I find myself eating a lot of carbs.  I'm not putting on weight, because my diet is normally like that, but I'd like to change it.  So we'll see how the veggies go.  I've also found that most bread doesn't have eggs or milk products, so I've found myself snacking on that, a lot.

Apparently, the Canadian guidelines indicate that adults should enjoy 6-7 portions of fruit and veg a day, 5-6 portions of grain, 1-2 portions of milk or milk substitutes, and 1-2 portions of meat and meat substitutes (if I recall correctly).  I'd like to aim for that.

I'm also trying to drink a lot more water.  I have very dry skin, so it will help with that, too.

I want some vegan mozzarella.  I want to make vegan ziti.  My version will involve baking cooked pasta in sauce (probably tesco's own brand sauce), and covering it in some form of mozzarella.  In a pinch, I can use the macaroni sauce.  I'm also thinking of putting slices of seitan on a hot-dog bun and covering it with the cheese sauce.  I can also use that sauce as lasagne sauce.

I've found that there's a vegan food store on Allison Street, in Digbeth (Birmingham).  I've got a suspicion that it's in the same building as the Warehouse Cafe (which serves vegan and vegetarian food).  I'll take a look when I've got some spare time.

Well, I say that, but I still haven't found time to check out Holland and Barrett.

I also heard about a restaurant called Jyoti, which serves vegetarian food, caters generously to vegans, and is based around Gujerati food.  My father's family are from Gujerat, so I confess to having some interest in checking it out for that reason alone.

Most recipes out there are US-centric.  I found a recipe for vegan mozarella, and one ingredient that lots of people seem to have trouble finding is MimicCreme.  Apparently, you can make a substitute using cashew nuts and water.  Might be worth a try, if I can get my blender to pound them properly.  Apparently, sainsburys is quite good for stocking tofu.  I'm not sure about agar flakes, but I can get rice vinegar from tesco.  I could probably do with getting a new bottle of garlic powder, mine is pretty old.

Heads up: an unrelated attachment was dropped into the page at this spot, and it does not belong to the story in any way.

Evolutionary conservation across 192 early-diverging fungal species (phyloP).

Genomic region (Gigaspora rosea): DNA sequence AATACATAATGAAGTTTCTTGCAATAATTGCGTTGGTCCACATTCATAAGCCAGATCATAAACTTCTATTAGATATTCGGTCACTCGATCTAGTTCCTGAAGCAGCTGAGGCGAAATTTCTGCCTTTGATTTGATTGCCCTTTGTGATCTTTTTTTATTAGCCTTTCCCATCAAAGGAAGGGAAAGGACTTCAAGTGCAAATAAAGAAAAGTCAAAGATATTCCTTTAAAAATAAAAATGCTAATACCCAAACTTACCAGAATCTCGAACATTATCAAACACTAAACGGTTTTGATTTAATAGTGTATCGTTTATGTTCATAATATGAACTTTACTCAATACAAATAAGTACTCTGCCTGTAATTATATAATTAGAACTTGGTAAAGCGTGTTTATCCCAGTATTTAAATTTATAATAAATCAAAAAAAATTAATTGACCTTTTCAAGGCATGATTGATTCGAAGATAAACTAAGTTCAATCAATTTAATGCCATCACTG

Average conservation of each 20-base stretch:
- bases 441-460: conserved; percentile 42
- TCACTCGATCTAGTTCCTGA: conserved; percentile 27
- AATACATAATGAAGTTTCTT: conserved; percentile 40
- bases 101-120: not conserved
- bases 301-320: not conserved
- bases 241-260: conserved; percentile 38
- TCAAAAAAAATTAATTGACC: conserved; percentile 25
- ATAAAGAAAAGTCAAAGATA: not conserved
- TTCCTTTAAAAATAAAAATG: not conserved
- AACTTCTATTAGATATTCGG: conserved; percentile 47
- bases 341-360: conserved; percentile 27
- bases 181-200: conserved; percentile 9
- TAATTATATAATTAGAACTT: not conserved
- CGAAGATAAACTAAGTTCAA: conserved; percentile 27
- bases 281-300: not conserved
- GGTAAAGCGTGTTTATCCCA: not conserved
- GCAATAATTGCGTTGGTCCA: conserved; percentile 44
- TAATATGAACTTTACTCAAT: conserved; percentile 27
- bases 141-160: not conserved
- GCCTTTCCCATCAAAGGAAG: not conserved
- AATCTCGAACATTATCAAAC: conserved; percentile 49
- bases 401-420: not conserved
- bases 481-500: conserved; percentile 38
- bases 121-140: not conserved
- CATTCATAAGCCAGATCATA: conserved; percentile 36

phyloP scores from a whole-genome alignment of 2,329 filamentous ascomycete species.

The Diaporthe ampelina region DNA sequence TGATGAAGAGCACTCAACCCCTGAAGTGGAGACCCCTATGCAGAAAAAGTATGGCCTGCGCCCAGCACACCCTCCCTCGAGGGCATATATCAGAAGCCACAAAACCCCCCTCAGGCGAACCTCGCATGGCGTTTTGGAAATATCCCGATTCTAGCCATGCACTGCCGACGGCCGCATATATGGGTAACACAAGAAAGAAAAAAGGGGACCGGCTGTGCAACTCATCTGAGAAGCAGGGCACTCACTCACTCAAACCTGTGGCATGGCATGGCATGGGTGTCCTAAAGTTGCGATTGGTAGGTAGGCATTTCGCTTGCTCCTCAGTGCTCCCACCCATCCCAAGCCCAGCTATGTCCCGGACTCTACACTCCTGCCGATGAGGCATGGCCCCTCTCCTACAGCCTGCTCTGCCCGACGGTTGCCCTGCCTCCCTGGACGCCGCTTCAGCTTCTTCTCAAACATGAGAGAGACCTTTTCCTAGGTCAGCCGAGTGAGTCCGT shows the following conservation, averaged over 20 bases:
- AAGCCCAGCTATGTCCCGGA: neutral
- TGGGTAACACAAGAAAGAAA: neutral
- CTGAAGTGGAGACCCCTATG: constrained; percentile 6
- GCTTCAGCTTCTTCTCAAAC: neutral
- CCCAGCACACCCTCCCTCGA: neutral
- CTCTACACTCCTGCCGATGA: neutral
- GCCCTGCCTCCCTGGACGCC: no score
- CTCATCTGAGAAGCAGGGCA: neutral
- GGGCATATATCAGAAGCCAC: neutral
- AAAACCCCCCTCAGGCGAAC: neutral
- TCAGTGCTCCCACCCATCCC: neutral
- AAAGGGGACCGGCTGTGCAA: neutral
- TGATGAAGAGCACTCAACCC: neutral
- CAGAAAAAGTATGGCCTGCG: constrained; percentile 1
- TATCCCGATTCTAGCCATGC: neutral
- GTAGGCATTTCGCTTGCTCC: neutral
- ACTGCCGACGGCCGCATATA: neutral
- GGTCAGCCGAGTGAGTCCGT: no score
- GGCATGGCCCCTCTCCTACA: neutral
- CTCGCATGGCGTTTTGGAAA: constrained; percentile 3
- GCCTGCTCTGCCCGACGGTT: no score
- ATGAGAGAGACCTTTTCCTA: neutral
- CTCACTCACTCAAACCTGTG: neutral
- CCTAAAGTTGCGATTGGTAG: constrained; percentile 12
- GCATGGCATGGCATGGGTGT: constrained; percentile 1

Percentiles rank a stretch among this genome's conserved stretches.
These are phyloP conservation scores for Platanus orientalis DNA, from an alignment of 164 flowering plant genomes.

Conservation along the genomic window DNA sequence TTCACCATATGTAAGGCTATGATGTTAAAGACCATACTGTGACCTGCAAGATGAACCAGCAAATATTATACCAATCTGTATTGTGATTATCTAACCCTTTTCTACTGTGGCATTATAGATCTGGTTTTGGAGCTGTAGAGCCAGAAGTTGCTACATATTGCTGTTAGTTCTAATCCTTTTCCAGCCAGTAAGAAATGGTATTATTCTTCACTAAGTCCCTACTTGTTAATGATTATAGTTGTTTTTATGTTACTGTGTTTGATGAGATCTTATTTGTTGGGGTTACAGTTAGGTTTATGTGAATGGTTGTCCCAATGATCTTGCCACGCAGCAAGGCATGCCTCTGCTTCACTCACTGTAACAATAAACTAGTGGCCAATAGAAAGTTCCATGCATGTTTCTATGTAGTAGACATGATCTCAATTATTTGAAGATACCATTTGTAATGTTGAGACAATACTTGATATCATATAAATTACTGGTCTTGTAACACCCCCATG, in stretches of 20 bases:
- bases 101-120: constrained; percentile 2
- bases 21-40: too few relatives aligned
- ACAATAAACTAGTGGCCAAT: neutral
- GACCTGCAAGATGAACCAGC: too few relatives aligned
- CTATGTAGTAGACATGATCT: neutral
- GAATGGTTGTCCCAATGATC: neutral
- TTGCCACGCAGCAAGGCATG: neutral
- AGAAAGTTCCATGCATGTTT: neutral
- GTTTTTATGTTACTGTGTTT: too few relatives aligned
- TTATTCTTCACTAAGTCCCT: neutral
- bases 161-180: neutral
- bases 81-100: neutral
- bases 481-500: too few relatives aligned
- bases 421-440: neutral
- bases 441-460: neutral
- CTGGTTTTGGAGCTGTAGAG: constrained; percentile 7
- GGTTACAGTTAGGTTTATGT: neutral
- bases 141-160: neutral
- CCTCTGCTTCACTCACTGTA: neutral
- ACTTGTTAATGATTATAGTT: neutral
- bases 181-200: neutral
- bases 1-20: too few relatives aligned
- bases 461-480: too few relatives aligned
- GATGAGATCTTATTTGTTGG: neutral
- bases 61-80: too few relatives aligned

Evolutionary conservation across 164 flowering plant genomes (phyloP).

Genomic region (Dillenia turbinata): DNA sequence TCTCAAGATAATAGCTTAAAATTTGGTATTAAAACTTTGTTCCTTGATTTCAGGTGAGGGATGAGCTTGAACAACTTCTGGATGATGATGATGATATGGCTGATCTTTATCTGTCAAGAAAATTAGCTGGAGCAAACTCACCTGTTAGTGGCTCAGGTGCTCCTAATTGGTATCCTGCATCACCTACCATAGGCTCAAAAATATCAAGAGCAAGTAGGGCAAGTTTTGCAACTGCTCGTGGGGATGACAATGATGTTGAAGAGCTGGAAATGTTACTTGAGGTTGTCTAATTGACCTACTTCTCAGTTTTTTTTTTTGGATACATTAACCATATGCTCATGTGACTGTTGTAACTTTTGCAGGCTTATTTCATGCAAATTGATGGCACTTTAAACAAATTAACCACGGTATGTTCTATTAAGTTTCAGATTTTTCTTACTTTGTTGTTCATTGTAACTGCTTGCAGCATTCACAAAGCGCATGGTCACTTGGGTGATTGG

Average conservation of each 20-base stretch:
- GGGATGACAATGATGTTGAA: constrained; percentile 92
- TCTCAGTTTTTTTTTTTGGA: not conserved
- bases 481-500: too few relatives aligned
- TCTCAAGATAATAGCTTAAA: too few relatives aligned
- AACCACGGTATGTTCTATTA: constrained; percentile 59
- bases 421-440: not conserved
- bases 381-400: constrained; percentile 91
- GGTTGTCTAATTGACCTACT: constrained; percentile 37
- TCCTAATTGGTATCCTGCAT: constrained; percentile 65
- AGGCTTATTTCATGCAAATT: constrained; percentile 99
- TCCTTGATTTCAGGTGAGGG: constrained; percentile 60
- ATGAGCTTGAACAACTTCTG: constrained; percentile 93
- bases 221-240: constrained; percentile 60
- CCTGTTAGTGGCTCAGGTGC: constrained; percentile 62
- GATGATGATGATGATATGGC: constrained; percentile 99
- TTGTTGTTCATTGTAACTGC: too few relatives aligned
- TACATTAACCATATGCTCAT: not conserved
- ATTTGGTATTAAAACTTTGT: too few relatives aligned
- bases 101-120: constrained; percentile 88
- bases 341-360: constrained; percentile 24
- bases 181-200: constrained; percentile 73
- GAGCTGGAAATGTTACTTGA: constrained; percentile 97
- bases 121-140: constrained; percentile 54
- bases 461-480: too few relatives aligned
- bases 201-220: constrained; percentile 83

Thursday, 16 September 2010

Nuts in Order of Protein Content

First to last, information taken from here.  All totals per 100g.

Peanuts - 24.3g
Pistachios - 19.3g
Cashews - 17.2g
Almonds - 16.9g
Pine Nuts - 14g
Brazil Nuts - 12g
Walnuts - 10.6g
Pecan - 9.2g
Hazelnuts - 7.6g 
Macadamia -7g
Coconut (dessicated) - 5.6g
Coconut (fresh) - 3.2g
Chestnuts - 2g

Of course, nuts don't contain complete proteins, so you do need to be getting some from other sources, such as vegetables, legumes, or grains.

There's a rough guide to calculating your protein requirement here, with charts here.  According to those, as a twenty-two-year-old female, with a middling active life, I need between 46-55g a day, which is quite a variation.  Other sources will also offer slightly different amounts.  The higher score came from the calculation, which is generic to males and females, while the lower one is from the female charts.


D'you know what really ticks me off?  Those vegans who are really evangelical about it.

I've been reading Living Vegan for Dummies, by Alexandra Jamieson.  To be fair, it does have some useful information in it, although it's all very US-centric.  But, the first two chapters are mostly devoted to how utterly fabulous and moral us vegans are, and let's laugh and patronise the silly omnivores who don't understand, and oh noooooo, we can't use the same utensils, because we're so moral and cruelty-free!

She makes me want to sacrifice a chicken.

Okay, I am saving the moo-cows and the cluckclucks.  I don't need a bloody parade.

Choco-Banana Protein Shake

This is the most delicious thing ever.  I adapted the recipe from here, and their version has nutritional information as follows;

Calories: 348; Calories from Fat: 120
% Recommended Daily Value:
Total Fat: 13.4g, 21%
Saturated Fat: 2.6g, 13%; Trans Fat: 0.0g
Cholesterol: 0mg, 0%
Sodium: 130mg, 5%